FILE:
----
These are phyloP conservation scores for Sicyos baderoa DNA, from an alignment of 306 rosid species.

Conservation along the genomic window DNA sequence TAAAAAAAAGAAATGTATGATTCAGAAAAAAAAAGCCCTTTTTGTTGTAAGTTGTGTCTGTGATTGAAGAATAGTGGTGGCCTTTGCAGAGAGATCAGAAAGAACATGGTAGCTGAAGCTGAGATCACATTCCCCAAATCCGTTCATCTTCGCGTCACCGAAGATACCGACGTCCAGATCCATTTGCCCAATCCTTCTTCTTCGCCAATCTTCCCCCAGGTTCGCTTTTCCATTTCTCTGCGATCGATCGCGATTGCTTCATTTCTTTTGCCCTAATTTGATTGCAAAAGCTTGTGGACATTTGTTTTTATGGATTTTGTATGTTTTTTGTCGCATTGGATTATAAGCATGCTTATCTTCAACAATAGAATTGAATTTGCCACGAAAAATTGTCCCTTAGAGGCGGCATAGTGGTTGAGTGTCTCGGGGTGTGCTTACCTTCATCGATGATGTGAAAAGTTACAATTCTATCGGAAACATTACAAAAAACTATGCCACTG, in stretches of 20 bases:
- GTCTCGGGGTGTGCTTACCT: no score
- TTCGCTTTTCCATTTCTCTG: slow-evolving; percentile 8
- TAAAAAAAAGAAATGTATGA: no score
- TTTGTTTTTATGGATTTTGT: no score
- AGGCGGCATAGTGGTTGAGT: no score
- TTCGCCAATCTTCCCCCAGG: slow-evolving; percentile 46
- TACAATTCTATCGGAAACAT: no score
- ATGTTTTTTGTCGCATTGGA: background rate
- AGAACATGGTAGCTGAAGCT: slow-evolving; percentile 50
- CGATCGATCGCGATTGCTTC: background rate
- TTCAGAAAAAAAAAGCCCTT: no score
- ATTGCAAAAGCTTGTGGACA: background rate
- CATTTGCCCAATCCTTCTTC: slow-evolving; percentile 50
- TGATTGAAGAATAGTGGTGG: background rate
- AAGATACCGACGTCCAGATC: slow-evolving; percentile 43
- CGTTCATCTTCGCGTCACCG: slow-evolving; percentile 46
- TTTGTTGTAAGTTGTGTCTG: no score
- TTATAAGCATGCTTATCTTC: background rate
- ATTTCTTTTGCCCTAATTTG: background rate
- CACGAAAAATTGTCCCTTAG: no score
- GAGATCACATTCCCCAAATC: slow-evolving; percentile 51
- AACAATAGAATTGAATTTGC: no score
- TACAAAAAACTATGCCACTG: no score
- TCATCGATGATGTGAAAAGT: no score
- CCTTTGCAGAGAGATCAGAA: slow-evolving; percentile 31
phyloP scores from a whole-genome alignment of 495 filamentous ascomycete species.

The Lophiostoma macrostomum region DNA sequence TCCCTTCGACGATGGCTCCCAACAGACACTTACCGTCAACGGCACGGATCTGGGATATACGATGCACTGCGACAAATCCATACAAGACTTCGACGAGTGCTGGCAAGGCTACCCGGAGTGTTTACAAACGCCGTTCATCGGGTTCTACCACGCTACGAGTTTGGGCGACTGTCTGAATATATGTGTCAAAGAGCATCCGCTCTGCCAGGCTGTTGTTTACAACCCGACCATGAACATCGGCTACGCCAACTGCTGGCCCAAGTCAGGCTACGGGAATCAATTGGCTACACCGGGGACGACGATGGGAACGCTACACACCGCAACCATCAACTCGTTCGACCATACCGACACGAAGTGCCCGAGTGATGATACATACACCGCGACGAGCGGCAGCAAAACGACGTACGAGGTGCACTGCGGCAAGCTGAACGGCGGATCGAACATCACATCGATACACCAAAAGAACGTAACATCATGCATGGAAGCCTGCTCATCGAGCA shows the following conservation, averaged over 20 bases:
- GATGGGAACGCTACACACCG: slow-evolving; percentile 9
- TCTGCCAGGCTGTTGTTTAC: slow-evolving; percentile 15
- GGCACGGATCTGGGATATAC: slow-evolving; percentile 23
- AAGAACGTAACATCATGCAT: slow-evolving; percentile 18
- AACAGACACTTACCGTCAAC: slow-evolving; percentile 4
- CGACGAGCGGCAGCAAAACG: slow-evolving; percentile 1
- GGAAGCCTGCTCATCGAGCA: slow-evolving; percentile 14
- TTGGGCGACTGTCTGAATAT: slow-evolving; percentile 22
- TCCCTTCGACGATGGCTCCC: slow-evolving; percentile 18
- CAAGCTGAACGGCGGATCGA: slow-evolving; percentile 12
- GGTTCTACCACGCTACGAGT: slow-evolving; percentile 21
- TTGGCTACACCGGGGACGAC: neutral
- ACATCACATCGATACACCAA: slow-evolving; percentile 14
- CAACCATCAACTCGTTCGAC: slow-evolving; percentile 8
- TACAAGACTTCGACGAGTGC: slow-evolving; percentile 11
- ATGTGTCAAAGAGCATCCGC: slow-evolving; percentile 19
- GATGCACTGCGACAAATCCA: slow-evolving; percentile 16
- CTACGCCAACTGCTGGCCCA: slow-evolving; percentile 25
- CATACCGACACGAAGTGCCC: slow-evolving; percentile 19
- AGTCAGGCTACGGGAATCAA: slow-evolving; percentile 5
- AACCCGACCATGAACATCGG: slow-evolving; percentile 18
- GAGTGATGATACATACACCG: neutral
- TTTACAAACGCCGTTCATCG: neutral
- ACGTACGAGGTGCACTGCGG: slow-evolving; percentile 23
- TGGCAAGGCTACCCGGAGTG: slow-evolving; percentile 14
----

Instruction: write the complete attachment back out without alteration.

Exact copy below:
These are phyloP conservation scores for Sicyos baderoa DNA, from an alignment of 306 rosid species.

Conservation along the genomic window DNA sequence TAAAAAAAAGAAATGTATGATTCAGAAAAAAAAAGCCCTTTTTGTTGTAAGTTGTGTCTGTGATTGAAGAATAGTGGTGGCCTTTGCAGAGAGATCAGAAAGAACATGGTAGCTGAAGCTGAGATCACATTCCCCAAATCCGTTCATCTTCGCGTCACCGAAGATACCGACGTCCAGATCCATTTGCCCAATCCTTCTTCTTCGCCAATCTTCCCCCAGGTTCGCTTTTCCATTTCTCTGCGATCGATCGCGATTGCTTCATTTCTTTTGCCCTAATTTGATTGCAAAAGCTTGTGGACATTTGTTTTTATGGATTTTGTATGTTTTTTGTCGCATTGGATTATAAGCATGCTTATCTTCAACAATAGAATTGAATTTGCCACGAAAAATTGTCCCTTAGAGGCGGCATAGTGGTTGAGTGTCTCGGGGTGTGCTTACCTTCATCGATGATGTGAAAAGTTACAATTCTATCGGAAACATTACAAAAAACTATGCCACTG, in stretches of 20 bases:
- GTCTCGGGGTGTGCTTACCT: no score
- TTCGCTTTTCCATTTCTCTG: slow-evolving; percentile 8
- TAAAAAAAAGAAATGTATGA: no score
- TTTGTTTTTATGGATTTTGT: no score
- AGGCGGCATAGTGGTTGAGT: no score
- TTCGCCAATCTTCCCCCAGG: slow-evolving; percentile 46
- TACAATTCTATCGGAAACAT: no score
- ATGTTTTTTGTCGCATTGGA: background rate
- AGAACATGGTAGCTGAAGCT: slow-evolving; percentile 50
- CGATCGATCGCGATTGCTTC: background rate
- TTCAGAAAAAAAAAGCCCTT: no score
- ATTGCAAAAGCTTGTGGACA: background rate
- CATTTGCCCAATCCTTCTTC: slow-evolving; percentile 50
- TGATTGAAGAATAGTGGTGG: background rate
- AAGATACCGACGTCCAGATC: slow-evolving; percentile 43
- CGTTCATCTTCGCGTCACCG: slow-evolving; percentile 46
- TTTGTTGTAAGTTGTGTCTG: no score
- TTATAAGCATGCTTATCTTC: background rate
- ATTTCTTTTGCCCTAATTTG: background rate
- CACGAAAAATTGTCCCTTAG: no score
- GAGATCACATTCCCCAAATC: slow-evolving; percentile 51
- AACAATAGAATTGAATTTGC: no score
- TACAAAAAACTATGCCACTG: no score
- TCATCGATGATGTGAAAAGT: no score
- CCTTTGCAGAGAGATCAGAA: slow-evolving; percentile 31
phyloP scores from a whole-genome alignment of 495 filamentous ascomycete species.

The Lophiostoma macrostomum region DNA sequence TCCCTTCGACGATGGCTCCCAACAGACACTTACCGTCAACGGCACGGATCTGGGATATACGATGCACTGCGACAAATCCATACAAGACTTCGACGAGTGCTGGCAAGGCTACCCGGAGTGTTTACAAACGCCGTTCATCGGGTTCTACCACGCTACGAGTTTGGGCGACTGTCTGAATATATGTGTCAAAGAGCATCCGCTCTGCCAGGCTGTTGTTTACAACCCGACCATGAACATCGGCTACGCCAACTGCTGGCCCAAGTCAGGCTACGGGAATCAATTGGCTACACCGGGGACGACGATGGGAACGCTACACACCGCAACCATCAACTCGTTCGACCATACCGACACGAAGTGCCCGAGTGATGATACATACACCGCGACGAGCGGCAGCAAAACGACGTACGAGGTGCACTGCGGCAAGCTGAACGGCGGATCGAACATCACATCGATACACCAAAAGAACGTAACATCATGCATGGAAGCCTGCTCATCGAGCA shows the following conservation, averaged over 20 bases:
- GATGGGAACGCTACACACCG: slow-evolving; percentile 9
- TCTGCCAGGCTGTTGTTTAC: slow-evolving; percentile 15
- GGCACGGATCTGGGATATAC: slow-evolving; percentile 23
- AAGAACGTAACATCATGCAT: slow-evolving; percentile 18
- AACAGACACTTACCGTCAAC: slow-evolving; percentile 4
- CGACGAGCGGCAGCAAAACG: slow-evolving; percentile 1
- GGAAGCCTGCTCATCGAGCA: slow-evolving; percentile 14
- TTGGGCGACTGTCTGAATAT: slow-evolving; percentile 22
- TCCCTTCGACGATGGCTCCC: slow-evolving; percentile 18
- CAAGCTGAACGGCGGATCGA: slow-evolving; percentile 12
- GGTTCTACCACGCTACGAGT: slow-evolving; percentile 21
- TTGGCTACACCGGGGACGAC: neutral
- ACATCACATCGATACACCAA: slow-evolving; percentile 14
- CAACCATCAACTCGTTCGAC: slow-evolving; percentile 8
- TACAAGACTTCGACGAGTGC: slow-evolving; percentile 11
- ATGTGTCAAAGAGCATCCGC: slow-evolving; percentile 19
- GATGCACTGCGACAAATCCA: slow-evolving; percentile 16
- CTACGCCAACTGCTGGCCCA: slow-evolving; percentile 25
- CATACCGACACGAAGTGCCC: slow-evolving; percentile 19
- AGTCAGGCTACGGGAATCAA: slow-evolving; percentile 5
- AACCCGACCATGAACATCGG: slow-evolving; percentile 18
- GAGTGATGATACATACACCG: neutral
- TTTACAAACGCCGTTCATCG: neutral
- ACGTACGAGGTGCACTGCGG: slow-evolving; percentile 23
- TGGCAAGGCTACCCGGAGTG: slow-evolving; percentile 14